silently dropping down his face, 'must be taken at once.  What
wretched amends I can make must be made.  I must clear my
unfortunate partner's reputation.  I must retain nothing for
myself.  I must resign to our creditors the power of management I
have so much abused, and I must work out as much of my fault--or
crime--as is susceptible of being worked out in the rest of my
days.'

'Is it impossible, sir, to tide over the present?'

'Out of the question.  Nothing can be tided over now, Pancks.  The
sooner the business can pass out of my hands, the better for it.
There are engagements to be met, this week, which would bring the
catastrophe before many days were over, even if I would postpone it
for a single day by going on for that space, secretly knowing what
I know.  All last night I thought of what I would do; what remains
is to do it.'

'Not entirely of yourself?' said Pancks, whose face was as damp as
if his steam were turning into water as fast as he dismally blew it
off.  'Have some legal help.'

'Perhaps I had better.'

'Have Rugg.'

'There is not much to do.  He will do it as well as another.'

'Shall I fetch Rugg, Mr Clennam?'

'If you could spare the time, I should be much obliged to you.'

Mr Pancks put on his hat that moment, and steamed away to
Pentonville.  While he was gone Arthur never raised his head from
the desk, but remained in that one position.

Mr Pancks brought his friend and professional adviser, Mr Rugg,
back with him.  Mr Rugg had had such ample experience, on the road,
of Mr Pancks's being at that present in an irrational state of
mind, that he opened his professional mediation by requesting that
gentleman to take himself out of the way.  Mr Pancks, crushed and
submissive, obeyed.

'He is not unlike what my daughter was, sir, when we began the
Breach of Promise action of Rugg and Bawkins, in which she was
Plaintiff,' said Mr Rugg.  'He takes too strong and direct an
interest in the case.  His feelings are worked upon.  There is no
getting on, in our profession, with feelings worked upon, sir.'

As he pulled off his gloves and put them in his hat, he saw, in a
side glance or two, that a great change had come over his client.

'I am sorry to perceive, sir,' said Mr Rugg, 'that you have been
allowing your own feelings to be worked upon.  Now, pray don't,
pray don't.  These losses are much to be deplored, sir, but we must
look 'em in the face.'
'If the money I have sacrificed had been all my own, Mr Rugg,'
sighed Mr Clennam, 'I should have cared far less.'

'Indeed, sir?' said Mr Rugg, rubbing his hands with a cheerful air.

'You surprise me.  That's singular, sir.  I have generally found,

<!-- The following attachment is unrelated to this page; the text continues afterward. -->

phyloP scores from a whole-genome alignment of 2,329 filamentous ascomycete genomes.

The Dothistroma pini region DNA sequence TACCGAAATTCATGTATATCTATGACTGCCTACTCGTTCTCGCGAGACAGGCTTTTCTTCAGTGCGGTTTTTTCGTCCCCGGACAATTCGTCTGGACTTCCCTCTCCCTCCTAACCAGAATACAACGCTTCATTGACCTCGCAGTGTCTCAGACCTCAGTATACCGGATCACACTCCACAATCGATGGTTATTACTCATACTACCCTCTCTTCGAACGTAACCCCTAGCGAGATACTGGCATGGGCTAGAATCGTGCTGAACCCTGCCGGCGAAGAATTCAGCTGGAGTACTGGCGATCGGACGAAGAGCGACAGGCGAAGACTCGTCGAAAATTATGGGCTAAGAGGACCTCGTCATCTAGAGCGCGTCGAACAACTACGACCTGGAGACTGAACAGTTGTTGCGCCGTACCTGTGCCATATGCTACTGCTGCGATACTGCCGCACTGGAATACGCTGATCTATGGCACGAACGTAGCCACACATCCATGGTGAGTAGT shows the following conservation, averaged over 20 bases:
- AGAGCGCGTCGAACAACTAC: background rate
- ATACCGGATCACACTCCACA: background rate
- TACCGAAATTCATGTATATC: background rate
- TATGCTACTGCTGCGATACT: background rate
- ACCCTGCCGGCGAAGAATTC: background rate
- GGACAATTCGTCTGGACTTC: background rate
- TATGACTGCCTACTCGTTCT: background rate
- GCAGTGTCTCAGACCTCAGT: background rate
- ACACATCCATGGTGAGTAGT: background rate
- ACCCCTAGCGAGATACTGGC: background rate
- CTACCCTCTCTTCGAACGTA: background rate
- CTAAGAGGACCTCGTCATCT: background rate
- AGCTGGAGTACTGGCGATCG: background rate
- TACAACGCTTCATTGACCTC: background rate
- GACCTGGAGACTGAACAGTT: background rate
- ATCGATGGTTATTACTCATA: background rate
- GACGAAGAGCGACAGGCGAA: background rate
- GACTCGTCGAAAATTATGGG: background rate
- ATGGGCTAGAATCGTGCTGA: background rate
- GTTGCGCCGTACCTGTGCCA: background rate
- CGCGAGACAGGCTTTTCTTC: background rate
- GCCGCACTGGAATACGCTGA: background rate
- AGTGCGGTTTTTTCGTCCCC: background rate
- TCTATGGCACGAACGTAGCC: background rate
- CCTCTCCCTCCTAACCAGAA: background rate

in my experience, that it's their own money people are most
particular about.  I have seen people get rid of a good deal of
other people's money, and bear it very well: very well indeed.'

With these comforting remarks, Mr Rugg seated himself on an office-
stool at the desk and proceeded to business.

'Now, Mr Clennam, by your leave, let us go into the matter.  Let us
see the state of the case.  The question is simple.  The question
is the usual plain, straightforward, common-sense question.  What
can we do for ourself?  What can we do for ourself?'

'This is not the question with me, Mr Rugg,' said Arthur.  'You
mistake it in the beginning.  It is, what can I do for my partner,
how can I best make reparation to him?'

'I am afraid, sir, do you know,' argued Mr Rugg persuasively, 'that
you are still allowing your feeling to be worked upon.  I don't
like the term "reparation," sir, except as a lever in the hands of
counsel.  Will you excuse my saying that I feel it my duty to offer
you the caution, that you really must not allow your feelings to be
worked upon?'

'Mr Rugg,' said Clennam, nerving himself to go through with what he
had resolved upon, and surprising that gentleman by appearing, in
his despondency, to have a settled determination of purpose; 'you
give me the impression that you will not be much disposed to adopt
the course I have made up my mind to take.  If your disapproval of
it should render you unwilling to discharge such business as it
necessitates, I am sorry for it, and must seek other aid.  But I
will represent to you at once, that to argue against it with me is
useless.'

'Good, sir,' answered Mr Rugg, shrugging his shoulders.'Good, sir.
Since the business is to be done by some hands, let it be done by
mine.  Such was my principle in the case of Rugg and Bawkins.  Such
is my principle in most cases.  '


Clennam then proceeded to state to Mr Rugg his fixed resolution.
He told Mr Rugg that his partner was a man of great simplicity and
integrity, and that in all he meant to do, he was guided above all
things by a knowledge of his partner's character, and a respect for
his feelings.  He explained that his partner was then absent on an
enterprise of importance, and that it particularly behoved himself
publicly to accept the blame of what he had rashly done, and
publicly to exonerate his partner from all participation in the
responsibility of it, lest the successful conduct of that